According to Mr Owere Usher Wilson, chairman National Organisation of Trade Unions Workers, many companies in Uganda have fallen short of the compensation aspect while downsizing.
For instance, the 2017 High Court order to Uganda National Bureau of Standards to pay its former executive director, Terry Kahuma Shs260m for wrongful dismissal.
Mr Owere adds: “At Kinyara Sugar Works factory and Mayuge Sugar factory where people lost their jobs and employers were offering 50 per cent compensation, we negotiated 100 per cent.”
Therefore, restructuring by downsizing, to send home hundreds of workers increases the compensation bills.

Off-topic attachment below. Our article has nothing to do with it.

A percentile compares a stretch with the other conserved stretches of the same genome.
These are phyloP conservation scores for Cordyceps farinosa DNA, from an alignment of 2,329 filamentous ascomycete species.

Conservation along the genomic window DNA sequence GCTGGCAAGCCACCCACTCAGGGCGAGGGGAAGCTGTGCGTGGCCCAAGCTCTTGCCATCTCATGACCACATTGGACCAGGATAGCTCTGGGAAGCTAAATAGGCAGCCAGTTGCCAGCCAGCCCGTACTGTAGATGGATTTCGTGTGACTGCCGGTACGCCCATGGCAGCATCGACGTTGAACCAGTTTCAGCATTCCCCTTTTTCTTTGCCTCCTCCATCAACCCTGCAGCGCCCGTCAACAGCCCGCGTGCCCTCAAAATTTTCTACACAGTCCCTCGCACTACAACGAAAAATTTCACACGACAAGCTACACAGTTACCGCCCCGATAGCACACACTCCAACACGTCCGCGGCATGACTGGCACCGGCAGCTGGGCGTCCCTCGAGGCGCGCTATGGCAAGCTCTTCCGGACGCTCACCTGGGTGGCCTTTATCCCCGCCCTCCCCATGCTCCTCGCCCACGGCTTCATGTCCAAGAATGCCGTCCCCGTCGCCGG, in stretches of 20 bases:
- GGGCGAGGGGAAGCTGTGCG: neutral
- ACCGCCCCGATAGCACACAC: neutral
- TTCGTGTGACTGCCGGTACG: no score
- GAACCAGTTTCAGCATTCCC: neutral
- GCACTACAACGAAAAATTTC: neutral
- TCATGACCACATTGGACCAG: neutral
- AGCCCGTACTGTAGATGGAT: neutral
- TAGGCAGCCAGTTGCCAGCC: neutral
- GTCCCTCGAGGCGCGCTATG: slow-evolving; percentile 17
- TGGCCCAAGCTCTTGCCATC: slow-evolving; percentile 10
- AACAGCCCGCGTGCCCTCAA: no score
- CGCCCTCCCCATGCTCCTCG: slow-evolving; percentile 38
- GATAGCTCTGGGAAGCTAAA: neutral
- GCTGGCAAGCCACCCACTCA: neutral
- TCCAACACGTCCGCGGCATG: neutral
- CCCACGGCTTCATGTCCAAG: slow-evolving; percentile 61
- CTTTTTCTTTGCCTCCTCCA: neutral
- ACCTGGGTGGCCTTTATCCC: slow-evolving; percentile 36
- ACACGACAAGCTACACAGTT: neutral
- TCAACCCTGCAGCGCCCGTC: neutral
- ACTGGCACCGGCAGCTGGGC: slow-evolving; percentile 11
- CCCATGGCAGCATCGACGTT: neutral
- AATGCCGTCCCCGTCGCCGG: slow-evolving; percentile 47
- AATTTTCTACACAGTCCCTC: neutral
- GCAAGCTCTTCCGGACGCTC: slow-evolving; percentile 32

“Employers also have to consider other costs such as in-lieu of notice payment made for having shocked the employee with restructuring (termination of employment). For anybody who has worked for 10 years, he or she is entitled to a three-month salary payment. One with five to nine years of employment gets two months salary while four years and below gets one month salary payment,” human resource expert Solomon Muhiirwa adds.
He continues: “This is coupled with payment of leave, severity pay - money to take back home to start a new life, referred to as ‘Entandikwa’.
A company’s reputation builds consumer trust, resulting in increased profits.
Company restructuring, however, harms the reputation of an organisation once the downsizing buzz explodes out in public.
Perhaps it is the reason why some employers resort to silently downsize to avoid public criticisms.